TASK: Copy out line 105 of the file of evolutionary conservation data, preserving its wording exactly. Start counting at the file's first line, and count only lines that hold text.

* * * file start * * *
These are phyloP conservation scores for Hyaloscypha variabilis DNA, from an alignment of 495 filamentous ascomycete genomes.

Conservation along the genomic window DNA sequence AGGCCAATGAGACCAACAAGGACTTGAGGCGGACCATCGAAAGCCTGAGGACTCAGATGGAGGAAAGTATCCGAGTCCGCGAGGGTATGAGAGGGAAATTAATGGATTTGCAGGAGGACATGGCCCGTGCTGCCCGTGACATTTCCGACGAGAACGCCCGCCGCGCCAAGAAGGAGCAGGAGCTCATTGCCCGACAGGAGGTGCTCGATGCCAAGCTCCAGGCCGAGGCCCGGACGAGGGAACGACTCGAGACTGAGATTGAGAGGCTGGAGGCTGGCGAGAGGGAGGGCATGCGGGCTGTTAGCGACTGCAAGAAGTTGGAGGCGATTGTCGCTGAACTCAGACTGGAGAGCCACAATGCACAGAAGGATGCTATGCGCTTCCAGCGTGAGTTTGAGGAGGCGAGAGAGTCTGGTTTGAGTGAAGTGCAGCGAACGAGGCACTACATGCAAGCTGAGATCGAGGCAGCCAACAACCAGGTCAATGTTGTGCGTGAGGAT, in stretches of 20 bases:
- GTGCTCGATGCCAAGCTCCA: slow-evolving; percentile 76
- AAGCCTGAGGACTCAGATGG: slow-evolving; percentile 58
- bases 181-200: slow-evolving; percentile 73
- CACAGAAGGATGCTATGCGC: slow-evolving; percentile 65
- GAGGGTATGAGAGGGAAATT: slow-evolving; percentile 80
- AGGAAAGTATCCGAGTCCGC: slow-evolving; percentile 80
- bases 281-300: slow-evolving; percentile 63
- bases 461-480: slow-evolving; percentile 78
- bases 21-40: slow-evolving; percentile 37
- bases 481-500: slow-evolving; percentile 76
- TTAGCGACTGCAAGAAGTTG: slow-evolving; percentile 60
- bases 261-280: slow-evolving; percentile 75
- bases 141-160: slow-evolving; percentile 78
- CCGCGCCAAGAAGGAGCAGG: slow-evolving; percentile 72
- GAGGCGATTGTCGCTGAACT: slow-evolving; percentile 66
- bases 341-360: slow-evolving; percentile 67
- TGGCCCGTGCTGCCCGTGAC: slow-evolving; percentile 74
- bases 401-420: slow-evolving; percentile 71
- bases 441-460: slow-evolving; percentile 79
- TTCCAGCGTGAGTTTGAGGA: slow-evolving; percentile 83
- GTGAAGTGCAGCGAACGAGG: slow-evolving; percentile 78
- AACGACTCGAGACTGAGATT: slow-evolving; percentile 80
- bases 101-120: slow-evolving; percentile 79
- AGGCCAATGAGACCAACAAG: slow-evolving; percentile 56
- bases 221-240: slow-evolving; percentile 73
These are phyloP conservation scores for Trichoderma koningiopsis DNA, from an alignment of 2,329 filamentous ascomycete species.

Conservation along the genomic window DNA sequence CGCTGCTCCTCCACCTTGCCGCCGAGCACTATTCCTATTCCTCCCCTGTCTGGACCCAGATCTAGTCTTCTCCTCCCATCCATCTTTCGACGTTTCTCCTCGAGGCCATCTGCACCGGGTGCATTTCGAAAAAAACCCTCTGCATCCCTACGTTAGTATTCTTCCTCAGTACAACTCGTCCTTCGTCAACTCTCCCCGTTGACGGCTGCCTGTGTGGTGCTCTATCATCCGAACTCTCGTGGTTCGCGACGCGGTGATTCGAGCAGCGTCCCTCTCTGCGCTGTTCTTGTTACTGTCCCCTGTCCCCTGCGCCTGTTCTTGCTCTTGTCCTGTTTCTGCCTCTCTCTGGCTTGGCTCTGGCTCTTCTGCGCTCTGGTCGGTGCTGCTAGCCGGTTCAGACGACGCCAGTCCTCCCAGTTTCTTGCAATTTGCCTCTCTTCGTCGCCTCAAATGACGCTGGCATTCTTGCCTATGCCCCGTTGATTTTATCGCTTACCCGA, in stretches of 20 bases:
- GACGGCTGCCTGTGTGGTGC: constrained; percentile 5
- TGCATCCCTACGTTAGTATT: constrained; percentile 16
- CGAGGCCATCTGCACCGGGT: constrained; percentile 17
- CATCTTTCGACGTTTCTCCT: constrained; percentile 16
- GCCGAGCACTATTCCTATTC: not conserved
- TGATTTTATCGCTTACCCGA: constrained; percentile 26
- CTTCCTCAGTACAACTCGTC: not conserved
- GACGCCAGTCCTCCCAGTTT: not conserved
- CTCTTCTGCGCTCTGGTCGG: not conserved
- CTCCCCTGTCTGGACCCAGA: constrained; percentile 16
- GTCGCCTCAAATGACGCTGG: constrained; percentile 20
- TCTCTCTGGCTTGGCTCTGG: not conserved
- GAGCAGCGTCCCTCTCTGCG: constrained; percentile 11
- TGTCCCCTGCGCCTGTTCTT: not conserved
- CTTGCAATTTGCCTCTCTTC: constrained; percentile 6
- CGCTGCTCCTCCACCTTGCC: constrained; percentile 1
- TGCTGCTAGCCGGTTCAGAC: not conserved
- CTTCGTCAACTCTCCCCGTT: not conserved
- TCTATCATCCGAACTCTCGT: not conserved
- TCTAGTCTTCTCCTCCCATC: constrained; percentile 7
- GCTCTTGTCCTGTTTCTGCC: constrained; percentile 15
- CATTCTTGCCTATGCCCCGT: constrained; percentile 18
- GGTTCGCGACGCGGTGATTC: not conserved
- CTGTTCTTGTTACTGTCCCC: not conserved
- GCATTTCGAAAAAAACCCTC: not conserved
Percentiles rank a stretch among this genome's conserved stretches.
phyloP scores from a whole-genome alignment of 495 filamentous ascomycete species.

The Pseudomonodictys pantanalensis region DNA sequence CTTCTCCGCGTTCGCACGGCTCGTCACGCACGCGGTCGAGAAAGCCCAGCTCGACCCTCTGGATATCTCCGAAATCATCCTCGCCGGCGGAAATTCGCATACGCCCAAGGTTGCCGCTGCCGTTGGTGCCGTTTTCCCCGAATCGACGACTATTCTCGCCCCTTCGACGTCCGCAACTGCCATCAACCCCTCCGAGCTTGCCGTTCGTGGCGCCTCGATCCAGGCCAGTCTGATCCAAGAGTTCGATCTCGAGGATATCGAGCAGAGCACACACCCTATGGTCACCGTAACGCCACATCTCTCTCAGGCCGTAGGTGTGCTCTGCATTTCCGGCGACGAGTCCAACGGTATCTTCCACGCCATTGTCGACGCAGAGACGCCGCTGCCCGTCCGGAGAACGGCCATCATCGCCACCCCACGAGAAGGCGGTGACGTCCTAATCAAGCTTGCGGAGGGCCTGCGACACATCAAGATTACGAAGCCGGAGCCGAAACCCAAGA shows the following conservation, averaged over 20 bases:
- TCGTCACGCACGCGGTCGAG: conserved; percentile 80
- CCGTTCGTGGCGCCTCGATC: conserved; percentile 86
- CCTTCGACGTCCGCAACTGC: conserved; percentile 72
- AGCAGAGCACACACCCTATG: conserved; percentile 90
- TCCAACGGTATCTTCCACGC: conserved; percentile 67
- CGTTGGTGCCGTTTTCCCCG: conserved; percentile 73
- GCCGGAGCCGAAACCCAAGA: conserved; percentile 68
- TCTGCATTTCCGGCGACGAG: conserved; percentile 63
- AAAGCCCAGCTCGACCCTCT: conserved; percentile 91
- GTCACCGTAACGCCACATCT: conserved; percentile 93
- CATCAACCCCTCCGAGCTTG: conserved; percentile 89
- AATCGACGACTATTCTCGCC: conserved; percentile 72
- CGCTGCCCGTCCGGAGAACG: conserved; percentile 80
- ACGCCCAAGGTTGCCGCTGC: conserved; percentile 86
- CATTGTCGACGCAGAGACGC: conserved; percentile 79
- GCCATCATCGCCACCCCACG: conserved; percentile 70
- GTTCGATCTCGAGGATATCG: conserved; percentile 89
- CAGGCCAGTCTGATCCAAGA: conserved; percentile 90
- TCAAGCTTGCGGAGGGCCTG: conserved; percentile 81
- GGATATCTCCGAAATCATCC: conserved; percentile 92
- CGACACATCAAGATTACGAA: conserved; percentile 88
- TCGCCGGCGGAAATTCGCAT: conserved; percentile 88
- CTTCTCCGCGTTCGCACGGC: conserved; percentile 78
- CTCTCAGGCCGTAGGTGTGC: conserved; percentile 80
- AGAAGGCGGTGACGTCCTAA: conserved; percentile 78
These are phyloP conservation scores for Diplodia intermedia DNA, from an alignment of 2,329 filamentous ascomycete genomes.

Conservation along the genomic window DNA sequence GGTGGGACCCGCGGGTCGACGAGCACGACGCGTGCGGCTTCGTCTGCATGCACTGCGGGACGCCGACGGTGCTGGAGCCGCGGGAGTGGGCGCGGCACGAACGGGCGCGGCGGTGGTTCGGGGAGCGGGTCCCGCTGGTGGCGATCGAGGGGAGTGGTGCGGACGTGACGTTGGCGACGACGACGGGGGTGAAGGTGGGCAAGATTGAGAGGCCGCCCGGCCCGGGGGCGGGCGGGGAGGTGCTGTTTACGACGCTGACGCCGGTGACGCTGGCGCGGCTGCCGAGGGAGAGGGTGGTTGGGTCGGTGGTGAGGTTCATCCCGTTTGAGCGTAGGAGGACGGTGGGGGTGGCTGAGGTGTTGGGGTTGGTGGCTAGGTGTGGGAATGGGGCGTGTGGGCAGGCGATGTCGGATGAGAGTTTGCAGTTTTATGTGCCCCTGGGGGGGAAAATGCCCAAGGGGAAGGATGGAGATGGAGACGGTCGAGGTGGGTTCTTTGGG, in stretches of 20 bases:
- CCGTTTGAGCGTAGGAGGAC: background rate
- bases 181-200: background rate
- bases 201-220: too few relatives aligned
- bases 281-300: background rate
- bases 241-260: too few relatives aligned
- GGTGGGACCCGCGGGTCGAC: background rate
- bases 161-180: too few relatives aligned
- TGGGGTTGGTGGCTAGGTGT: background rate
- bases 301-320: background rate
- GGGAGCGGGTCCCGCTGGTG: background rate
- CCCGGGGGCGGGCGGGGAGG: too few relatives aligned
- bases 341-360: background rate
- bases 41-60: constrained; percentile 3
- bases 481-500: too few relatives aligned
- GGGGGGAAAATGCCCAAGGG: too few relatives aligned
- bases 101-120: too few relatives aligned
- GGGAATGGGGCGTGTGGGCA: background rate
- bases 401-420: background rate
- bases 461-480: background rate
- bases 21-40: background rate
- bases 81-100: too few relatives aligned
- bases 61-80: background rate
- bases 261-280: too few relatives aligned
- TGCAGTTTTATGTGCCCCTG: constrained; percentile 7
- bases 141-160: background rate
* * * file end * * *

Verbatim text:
- bases 81-100: too few relatives aligned